In Many Mansions, our eyes are first drawn to the sign above the colorful flower garden, announcing the eight towers of Chicago’s Stateway Gardens projects, seen in the distance. Kerry James Marshall combined the real and the ideal to portray the residents’ efforts to preserve their community. This teaching packet includes an essay, discussion questions, activity ideas, and a glossary.
“So I’m getting off the expressway everyday,” Kerry James Marshall begins, “and I see this sign, ‘Welcome to Wentworth Gardens.’
I look around Chicago and I see that there are three other housing projects called ‘gardens’—Stateway Gardens, Rockwell Gardens, Altgeld Gardens.” The Chicago-based artist continued, “They look like everything else but a garden … Was there a trend once to name housing projects as garden spots? Isn’t there an irony there?”
Thus began Marshall’s Garden Project series, which includes this large riveting work from 1994 called Many Mansions. In the series, Marshall examines what public housing means to him—the difference between the misguided utopian ideal and its harsh reality. The painting abounds in strong symbols. Looking almost like cardboard cutouts, stark high-rise towers that represent the immense eight-building development of Stateway Gardens form the painting’s backdrop. Their gold color may refer to Chicago’s elite Gold Coast neighborhood, so near and yet so far. Carefully manicured trees lead the eye to the intriguing foreground scene. There, three solemn men weed, rake, and dig a garden that is in striking contrast to the austere buildings behind them. There are also random daisies, what look like lilies, and an Easter basket or two. The men are formally dressed, more suitable for worship or prayer, in jet-black shoes, pants, and ties the color of their skin, their bright shirts complementing the whites of their eyes.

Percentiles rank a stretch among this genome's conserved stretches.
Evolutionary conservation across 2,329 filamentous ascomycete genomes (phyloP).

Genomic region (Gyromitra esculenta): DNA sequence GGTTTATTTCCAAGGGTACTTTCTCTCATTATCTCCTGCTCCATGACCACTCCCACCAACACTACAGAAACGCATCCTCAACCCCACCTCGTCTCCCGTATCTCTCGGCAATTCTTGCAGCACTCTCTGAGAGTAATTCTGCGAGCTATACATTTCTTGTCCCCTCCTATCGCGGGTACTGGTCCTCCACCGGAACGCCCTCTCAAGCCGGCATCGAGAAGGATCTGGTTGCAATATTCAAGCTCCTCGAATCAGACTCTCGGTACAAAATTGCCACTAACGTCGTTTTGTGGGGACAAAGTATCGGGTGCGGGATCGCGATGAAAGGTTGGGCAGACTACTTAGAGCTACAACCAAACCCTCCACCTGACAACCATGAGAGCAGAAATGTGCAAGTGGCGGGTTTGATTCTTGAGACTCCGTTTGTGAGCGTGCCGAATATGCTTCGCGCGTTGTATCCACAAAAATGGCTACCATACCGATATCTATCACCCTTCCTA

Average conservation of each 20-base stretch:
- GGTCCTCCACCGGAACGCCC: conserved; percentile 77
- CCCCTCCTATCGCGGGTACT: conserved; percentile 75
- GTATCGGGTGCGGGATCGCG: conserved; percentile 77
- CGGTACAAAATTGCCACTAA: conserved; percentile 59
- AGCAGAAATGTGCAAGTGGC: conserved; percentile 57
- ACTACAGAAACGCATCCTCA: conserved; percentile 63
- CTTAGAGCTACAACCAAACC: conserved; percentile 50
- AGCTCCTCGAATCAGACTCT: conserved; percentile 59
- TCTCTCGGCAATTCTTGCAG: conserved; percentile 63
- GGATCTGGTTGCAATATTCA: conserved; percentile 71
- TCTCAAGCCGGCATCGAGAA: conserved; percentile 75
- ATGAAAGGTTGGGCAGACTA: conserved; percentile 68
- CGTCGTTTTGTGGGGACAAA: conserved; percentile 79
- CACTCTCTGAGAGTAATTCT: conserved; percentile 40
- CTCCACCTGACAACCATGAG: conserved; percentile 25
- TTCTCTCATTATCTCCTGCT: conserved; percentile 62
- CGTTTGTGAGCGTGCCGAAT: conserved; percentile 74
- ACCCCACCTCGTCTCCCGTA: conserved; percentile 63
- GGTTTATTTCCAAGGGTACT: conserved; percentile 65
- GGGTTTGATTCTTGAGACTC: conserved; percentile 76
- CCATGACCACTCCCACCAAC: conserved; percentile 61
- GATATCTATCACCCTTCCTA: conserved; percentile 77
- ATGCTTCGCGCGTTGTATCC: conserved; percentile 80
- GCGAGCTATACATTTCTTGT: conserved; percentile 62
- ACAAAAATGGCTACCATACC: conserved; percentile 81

Marshall never lets the viewer forget that this is a painted depiction—an investigation or examination—not a recreation of reality. Fluttering in front of the weather-worn “Welcome” sign are two bluebirds of happiness that seem to have flown right out of a Walt Disney film; “Bless Our Happy Home” reads the streamer that dangles from their beaks. Above them, the signpost tells us that there are eight buildings here, with 1644 units. “IL 2-22”—the official registration number for Stateway Gardens—is stamped in red letters across the buildings on the right, and in the bright blue sky above, framing the entire scene, is a red ribbon, like a banner of honor. Its message, “In my mother’s house there are many mansions,” feminizes the Bible’s well-known New Testament phrase from John 14:2, perhaps to express the idea of an all-inclusive home, or perhaps in reference to absent fathers.
With Many Mansions, Marshall blends contemporary subjects and materials with traditions of the past. The large unstretched canvas resembles a brilliant, albeit slightly weatherworn, billboard. With its mixture of words, painted patches, decorative curlicues, and banners, the multilayered image combines acrylic paint with collage. But the stylized figures, flat space, and lively patterning reflect, in Marshall’s words, the “traditional folkways” of black art. He also draws on art-historical sources. In using the word “garden” to title his series, Marshall suggests idealized pastoral compositions seen in paintings beginning with the Italian Renaissance. Indeed, despite the knowledge that this housing development is a desolate urban site, Marshall depicts an idyllic foreground scene that unfolds with an almost otherworldly grace.